Rhetoric & Public Affairs 4.2 (2001) 346-348
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Empire of Meaning: The Humanization of the Social Sciences
Empire of Meaning: The Humanization of the Social Sciences. By François Dosse. Trans. Hassan Melehy. Minneapolis: University of Minnesota Press, 1999. pp. xx + 434. $39.95.
Engaging a central concern for the contemporary intellectual, François Dosse's Empire of Meaning: The Humanization of the Social Sciences examines how French theorists, in particular, have answered to the so-called legitimation crisis, which has placed in doubt the dominant paradigms of thought, including structuralism and Marxism. These paradigms, or "grand narratives" as Jean-François Lyotard called them, posit particular versions of reality, of the knowing subject's relation to that reality, and of the relation between subjects. Postmodernity's incredulity toward these dominant narratives questions our heretofore unproblematic notions of the "human" and of the social bond formed by humans "being together," and makes problematic how one could or should theorize the social sciences. According to Dosse, this apparent impasse for the contemporary scholar is based on a "false alternative" between "the deification and the dissolution of the subject" (xv). Overcoming this false alternative, a new paradigm emerges, a paradigm that offers us "both a real path of emancipation as a social project and a fertile framework in the domain of the social sciences" (xv). Additionally, this paradigm allows scholars to establish a "common language that might interest society and participate in the public debate" (xiii). Chronicling the emergence of this new paradigm--generated by a "transdisciplinary" conversation amongst the natural sciences, philosophy, and the social sciences (341)--Dosse specifies four representative orientations: (1) work influenced by Michel Serres, such as that of the Center for the Sociology of Innovation; (2) cognitivist approaches taken, for example, by the Center for Research in Applied Epistemology; (3) pragmatic and conventionalist approaches exemplified "by the work of the new sociology and by the renewed interrogation of the standard model of economics"; and (4) reglobalization efforts through the [End Page 346] political, such as the work influenced by Claude Lefort (xvi). Dosse's discussion of these four poles and of their emerging commonplaces represents a dizzying amount of research and attention to detail. For the reader seeking rich historical detail, including names, places, schools, and research agendas, Empire of Meaning proves a veritable gold mine of information; for the reader interested less in the players than in the paradigm, its articulation, and its defense, Empire of Meaning will appear overpacked with historical minutia, lacking in theoretical metacommentary.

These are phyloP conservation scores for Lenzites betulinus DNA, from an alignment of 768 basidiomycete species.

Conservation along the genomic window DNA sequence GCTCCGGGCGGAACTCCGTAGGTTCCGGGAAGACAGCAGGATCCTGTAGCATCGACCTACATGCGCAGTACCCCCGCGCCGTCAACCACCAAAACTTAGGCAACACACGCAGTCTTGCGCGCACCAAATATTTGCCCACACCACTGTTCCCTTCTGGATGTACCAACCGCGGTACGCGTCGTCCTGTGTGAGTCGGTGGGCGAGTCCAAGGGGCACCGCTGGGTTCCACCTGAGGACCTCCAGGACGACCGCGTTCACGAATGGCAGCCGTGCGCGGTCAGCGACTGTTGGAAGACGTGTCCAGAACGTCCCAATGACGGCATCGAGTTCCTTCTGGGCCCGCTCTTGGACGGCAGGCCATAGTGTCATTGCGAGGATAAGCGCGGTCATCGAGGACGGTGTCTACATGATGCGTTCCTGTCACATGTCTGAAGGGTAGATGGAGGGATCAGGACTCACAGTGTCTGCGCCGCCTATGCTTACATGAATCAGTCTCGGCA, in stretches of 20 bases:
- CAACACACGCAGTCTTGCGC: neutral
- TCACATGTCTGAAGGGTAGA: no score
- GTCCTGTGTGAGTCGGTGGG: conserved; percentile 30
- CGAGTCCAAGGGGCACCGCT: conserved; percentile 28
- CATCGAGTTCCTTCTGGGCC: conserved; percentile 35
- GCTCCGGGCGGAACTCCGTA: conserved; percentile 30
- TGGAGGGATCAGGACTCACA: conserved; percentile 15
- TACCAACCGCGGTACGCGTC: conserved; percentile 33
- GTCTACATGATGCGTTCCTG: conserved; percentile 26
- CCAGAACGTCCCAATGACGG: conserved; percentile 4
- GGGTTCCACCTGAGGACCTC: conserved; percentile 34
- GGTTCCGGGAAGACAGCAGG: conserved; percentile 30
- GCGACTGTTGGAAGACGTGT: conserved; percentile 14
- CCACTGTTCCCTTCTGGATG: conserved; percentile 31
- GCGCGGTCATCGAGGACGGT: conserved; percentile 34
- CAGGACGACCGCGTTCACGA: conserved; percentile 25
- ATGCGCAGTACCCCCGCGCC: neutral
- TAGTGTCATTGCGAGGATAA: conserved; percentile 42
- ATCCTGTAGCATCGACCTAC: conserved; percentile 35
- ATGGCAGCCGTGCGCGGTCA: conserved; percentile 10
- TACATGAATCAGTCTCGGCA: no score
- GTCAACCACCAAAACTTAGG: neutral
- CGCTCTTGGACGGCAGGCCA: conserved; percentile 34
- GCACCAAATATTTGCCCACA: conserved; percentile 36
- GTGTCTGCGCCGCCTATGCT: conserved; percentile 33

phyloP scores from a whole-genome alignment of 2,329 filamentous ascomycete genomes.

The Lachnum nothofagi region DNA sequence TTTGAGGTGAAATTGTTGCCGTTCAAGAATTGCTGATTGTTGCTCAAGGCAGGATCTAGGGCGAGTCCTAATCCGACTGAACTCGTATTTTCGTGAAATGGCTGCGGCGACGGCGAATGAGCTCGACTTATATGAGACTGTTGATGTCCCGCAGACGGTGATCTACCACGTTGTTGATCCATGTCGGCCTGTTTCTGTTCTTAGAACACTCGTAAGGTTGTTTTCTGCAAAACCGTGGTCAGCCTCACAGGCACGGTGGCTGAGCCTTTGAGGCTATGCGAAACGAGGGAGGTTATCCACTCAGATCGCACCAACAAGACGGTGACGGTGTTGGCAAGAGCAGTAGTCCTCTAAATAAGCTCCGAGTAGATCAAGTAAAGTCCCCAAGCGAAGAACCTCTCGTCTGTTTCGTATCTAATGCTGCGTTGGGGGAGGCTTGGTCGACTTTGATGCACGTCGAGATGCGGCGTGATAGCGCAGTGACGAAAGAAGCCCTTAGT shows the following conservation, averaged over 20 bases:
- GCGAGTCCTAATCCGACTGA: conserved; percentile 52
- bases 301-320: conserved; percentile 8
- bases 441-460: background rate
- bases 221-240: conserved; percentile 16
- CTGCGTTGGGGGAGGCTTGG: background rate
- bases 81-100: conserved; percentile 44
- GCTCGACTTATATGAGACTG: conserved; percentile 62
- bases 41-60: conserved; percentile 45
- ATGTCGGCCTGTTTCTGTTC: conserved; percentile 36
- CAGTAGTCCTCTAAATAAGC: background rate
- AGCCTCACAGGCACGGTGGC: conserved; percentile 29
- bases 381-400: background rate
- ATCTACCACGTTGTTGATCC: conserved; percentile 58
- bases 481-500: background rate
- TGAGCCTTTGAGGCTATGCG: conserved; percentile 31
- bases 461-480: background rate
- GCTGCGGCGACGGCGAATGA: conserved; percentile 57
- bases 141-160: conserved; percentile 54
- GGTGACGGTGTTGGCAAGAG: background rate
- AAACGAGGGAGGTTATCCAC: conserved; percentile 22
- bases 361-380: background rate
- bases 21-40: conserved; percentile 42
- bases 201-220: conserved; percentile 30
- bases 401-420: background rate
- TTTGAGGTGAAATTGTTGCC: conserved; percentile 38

As the title suggests, the newly born paradigm attempts to redefine what it means to be human. However, such an attempt, according to Dosse, is not a "pure and simple return to the subject or to a form of precritical humanism," but rather an attempt to question, "on the level of the individual, what 'being together,' or the social bond, is based on" (xvi). "On the level of the individual" means a methodological concern with the "instituter" rather than the "instituted" (xvi) in order to theorize how social beings act, thereby reintroducing the social sciences to "social action" (182). Indeed, "action," according to Dosse, is the determining word of this new paradigm, a paradigm that attempts to bypass the epistemological crisis by not asking how subjects know, but how they exercise agency via a "double hermeneutic." The emphasis on hermeneutics comes as no surprise to the reader; the book is, after all, dedicated to Paul Ricoeur. Dosse explains that the new paradigm, much like a call Richard Rorty made in Philosophy and the Mirror of Nature, moves from epistemology to hermeneutics, from episteme to phronesis. Such a move, Dosse writes, "accords a central position to action endowed with meaning, rehabilitates the intentionality and the justifications of the actors in a reciprocal determination of doing and saying. The social is then no longer conceived as a thing; it is no longer the object of reification, for the actor and the observer are both held in a relation of interpretation that implicates intersubjectivity" (xvi).
Dosse offers his own...